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Brass on tour

Art, history and heritage

At Lanivet Church yesterday, Ann Kerridge shared fascinating facts about significant features of both inside and outside the church, before we walked The Bodmin Way to St. Stephen’s Church, Nanstallon, as part of the brass tour.

Early Christian sites are typically associated with three things: Lan, meaning graveyard (in the name place of physically), an obscure saint (who could be the church’s founder) and inscribed memorial stones. Lanivet Church has all three! It has Lan in its name, just inside the door there is a 6th century memorial stone and a choice of saints that could be behind its name.

Steps leading nowhere, in the south wall, are from the time when a rood screen went across the chancel. The font is 14th century. Along the north wall, medieval stained glass fragments are incorporated into 15th century window openings.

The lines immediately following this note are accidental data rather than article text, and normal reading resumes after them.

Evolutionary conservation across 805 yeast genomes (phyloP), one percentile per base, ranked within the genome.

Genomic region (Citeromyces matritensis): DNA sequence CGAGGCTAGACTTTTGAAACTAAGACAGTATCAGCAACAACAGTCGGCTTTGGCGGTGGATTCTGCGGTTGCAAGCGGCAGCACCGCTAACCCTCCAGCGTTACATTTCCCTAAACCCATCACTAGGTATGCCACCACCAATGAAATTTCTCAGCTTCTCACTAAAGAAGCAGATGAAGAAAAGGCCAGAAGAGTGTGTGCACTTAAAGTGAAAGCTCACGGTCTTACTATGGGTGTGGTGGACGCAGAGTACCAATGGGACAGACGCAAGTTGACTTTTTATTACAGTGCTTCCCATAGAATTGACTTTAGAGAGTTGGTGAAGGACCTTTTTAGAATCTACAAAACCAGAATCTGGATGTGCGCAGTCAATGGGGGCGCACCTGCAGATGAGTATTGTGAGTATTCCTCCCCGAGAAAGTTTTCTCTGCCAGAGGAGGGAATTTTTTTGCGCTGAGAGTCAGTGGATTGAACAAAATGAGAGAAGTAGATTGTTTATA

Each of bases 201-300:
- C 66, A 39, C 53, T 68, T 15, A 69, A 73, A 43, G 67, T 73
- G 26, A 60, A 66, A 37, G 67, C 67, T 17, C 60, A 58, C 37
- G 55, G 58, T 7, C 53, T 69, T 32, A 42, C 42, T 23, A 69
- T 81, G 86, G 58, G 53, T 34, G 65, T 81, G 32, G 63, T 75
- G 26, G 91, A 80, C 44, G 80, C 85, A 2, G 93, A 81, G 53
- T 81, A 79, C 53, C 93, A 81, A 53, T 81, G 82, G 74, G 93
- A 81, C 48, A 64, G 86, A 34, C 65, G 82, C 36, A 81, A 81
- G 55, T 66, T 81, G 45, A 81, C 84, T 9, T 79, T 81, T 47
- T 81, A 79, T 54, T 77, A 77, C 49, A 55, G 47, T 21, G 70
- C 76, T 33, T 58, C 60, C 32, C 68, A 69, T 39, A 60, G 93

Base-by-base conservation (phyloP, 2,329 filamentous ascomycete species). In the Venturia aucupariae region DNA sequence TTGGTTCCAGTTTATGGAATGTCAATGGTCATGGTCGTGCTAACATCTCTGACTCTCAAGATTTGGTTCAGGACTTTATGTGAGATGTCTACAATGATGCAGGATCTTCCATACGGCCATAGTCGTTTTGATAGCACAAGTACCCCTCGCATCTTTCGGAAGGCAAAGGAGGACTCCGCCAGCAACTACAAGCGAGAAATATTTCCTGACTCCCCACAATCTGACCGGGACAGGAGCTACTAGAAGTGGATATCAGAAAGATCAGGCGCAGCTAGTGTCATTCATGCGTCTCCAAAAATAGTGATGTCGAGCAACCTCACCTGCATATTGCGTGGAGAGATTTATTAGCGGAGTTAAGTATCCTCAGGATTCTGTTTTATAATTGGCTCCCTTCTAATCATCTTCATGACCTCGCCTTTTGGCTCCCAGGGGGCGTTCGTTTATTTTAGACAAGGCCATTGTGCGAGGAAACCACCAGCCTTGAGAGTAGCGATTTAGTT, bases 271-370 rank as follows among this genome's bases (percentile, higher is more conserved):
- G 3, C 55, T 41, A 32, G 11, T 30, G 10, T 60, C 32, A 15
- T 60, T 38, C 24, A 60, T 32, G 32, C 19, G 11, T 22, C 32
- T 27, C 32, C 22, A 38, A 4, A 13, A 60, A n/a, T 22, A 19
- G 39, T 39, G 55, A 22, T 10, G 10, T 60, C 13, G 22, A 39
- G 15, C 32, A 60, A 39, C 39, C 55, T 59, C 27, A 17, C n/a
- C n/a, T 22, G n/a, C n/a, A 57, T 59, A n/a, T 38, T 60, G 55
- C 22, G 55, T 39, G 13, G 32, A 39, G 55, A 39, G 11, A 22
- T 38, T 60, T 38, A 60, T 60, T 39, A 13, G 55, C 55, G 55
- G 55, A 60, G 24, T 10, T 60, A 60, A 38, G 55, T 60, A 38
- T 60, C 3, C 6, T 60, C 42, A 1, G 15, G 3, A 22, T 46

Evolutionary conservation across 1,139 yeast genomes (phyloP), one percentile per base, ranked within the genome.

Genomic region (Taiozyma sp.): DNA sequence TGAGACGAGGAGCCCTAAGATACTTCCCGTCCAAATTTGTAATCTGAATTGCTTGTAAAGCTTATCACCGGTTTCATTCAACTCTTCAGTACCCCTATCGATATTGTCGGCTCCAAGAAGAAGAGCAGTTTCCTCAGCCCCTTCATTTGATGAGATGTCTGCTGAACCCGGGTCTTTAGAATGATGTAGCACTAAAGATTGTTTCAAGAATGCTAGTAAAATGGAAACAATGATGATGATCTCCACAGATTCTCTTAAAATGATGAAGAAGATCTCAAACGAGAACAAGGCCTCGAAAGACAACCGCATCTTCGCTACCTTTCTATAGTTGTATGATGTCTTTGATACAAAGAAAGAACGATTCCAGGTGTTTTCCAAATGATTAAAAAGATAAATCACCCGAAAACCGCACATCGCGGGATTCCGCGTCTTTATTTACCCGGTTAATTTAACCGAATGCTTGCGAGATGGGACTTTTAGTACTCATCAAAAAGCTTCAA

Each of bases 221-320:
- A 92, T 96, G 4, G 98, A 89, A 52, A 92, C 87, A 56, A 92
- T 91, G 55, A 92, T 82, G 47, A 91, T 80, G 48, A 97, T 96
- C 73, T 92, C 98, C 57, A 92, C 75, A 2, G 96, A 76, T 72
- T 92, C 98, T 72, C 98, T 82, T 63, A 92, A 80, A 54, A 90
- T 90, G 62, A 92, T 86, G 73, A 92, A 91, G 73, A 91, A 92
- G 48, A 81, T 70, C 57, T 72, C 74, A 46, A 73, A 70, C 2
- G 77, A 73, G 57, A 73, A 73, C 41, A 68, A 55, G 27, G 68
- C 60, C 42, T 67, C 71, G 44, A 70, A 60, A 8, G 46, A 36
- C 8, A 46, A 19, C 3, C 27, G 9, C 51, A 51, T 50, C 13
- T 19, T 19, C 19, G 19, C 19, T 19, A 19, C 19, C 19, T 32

Just outside the church is a flat gravestone, from the Viking era, like ones found in the north of England. In the graveyard are two ancient stone crosses, in their original position.

The other inscribed memorial stone, used as masonry in the north wall, can be seen from the back of the church. A type of lichen gives it its green tinge.

Walkers were welcomed by Judy at St. Stephen’s with tea and cake. Our next input of art, history and heritage came as Ann revealed the replica brass of Revd Thomas Awmarle, rector at St. Meubred's Church, Cardinham, from 1356 to 1401. The original brass is in St. Meubred’s Church. Brass rubbings were made and stored safely for the walk home.

Brass tours continue in the autumn, for example, when the replica travels the short distance to Cardinham School. Tours and talks for history societies and other groups are available, by arrangement, via

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